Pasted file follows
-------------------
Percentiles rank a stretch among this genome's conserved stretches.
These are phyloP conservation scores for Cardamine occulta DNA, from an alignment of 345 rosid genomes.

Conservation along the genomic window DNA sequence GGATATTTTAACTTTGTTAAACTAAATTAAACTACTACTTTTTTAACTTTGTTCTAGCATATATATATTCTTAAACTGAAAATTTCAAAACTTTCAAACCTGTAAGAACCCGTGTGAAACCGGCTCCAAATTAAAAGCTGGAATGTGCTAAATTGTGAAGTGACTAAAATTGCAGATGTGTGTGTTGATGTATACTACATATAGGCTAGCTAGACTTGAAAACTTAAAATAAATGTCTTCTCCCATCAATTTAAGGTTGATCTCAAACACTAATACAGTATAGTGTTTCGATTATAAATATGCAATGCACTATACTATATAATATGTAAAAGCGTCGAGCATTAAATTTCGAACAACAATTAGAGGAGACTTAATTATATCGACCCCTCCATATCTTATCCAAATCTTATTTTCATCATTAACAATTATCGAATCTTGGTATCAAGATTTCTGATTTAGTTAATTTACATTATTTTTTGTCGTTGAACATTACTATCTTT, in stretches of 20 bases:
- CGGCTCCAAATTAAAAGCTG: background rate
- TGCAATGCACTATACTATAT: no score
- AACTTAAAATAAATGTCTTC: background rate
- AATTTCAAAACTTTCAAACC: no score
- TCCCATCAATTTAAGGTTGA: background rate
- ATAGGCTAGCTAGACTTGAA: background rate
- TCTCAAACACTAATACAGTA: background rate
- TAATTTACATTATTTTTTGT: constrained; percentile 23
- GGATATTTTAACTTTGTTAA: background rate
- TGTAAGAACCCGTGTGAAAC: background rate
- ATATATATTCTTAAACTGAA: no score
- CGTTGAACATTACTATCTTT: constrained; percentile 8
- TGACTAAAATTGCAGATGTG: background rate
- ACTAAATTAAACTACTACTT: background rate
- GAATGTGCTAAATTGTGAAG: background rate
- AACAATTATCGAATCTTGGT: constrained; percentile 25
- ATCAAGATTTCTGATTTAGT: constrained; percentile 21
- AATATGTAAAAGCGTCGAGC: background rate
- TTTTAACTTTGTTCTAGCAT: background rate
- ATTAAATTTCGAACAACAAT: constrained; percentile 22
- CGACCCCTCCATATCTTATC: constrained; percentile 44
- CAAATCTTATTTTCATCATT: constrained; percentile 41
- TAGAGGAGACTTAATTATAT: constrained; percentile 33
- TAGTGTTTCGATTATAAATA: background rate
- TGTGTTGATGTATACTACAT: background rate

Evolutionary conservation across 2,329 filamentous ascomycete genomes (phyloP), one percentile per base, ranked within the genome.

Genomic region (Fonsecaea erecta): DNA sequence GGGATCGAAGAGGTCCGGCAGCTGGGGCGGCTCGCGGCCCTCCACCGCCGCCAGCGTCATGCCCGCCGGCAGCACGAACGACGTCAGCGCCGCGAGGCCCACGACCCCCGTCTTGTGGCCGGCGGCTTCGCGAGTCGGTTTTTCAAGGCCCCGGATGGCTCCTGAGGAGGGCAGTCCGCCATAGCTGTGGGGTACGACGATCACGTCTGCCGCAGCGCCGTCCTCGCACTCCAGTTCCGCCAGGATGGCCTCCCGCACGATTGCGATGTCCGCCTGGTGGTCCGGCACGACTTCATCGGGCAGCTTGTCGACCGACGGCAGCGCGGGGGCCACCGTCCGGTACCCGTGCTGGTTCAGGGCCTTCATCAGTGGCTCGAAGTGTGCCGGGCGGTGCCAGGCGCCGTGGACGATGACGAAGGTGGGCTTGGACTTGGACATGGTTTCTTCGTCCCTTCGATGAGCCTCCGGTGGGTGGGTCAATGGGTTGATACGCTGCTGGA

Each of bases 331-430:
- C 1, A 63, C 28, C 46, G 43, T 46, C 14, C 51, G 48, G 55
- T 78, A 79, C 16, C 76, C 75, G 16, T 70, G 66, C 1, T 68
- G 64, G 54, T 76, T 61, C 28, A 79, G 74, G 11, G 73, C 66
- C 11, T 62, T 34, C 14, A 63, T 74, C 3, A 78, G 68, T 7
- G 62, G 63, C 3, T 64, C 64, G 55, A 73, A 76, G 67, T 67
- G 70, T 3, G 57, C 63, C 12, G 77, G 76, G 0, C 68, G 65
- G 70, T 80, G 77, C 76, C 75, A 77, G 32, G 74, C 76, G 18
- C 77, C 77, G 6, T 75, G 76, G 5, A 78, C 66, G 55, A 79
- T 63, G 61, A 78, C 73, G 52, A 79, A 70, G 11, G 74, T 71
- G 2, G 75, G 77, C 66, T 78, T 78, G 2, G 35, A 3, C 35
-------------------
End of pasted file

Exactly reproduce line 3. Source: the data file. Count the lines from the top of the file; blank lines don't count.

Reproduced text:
Conservation along the genomic window DNA sequence GGATATTTTAACTTTGTTAAACTAAATTAAACTACTACTTTTTTAACTTTGTTCTAGCATATATATATTCTTAAACTGAAAATTTCAAAACTTTCAAACCTGTAAGAACCCGTGTGAAACCGGCTCCAAATTAAAAGCTGGAATGTGCTAAATTGTGAAGTGACTAAAATTGCAGATGTGTGTGTTGATGTATACTACATATAGGCTAGCTAGACTTGAAAACTTAAAATAAATGTCTTCTCCCATCAATTTAAGGTTGATCTCAAACACTAATACAGTATAGTGTTTCGATTATAAATATGCAATGCACTATACTATATAATATGTAAAAGCGTCGAGCATTAAATTTCGAACAACAATTAGAGGAGACTTAATTATATCGACCCCTCCATATCTTATCCAAATCTTATTTTCATCATTAACAATTATCGAATCTTGGTATCAAGATTTCTGATTTAGTTAATTTACATTATTTTTTGTCGTTGAACATTACTATCTTT, in stretches of 20 bases: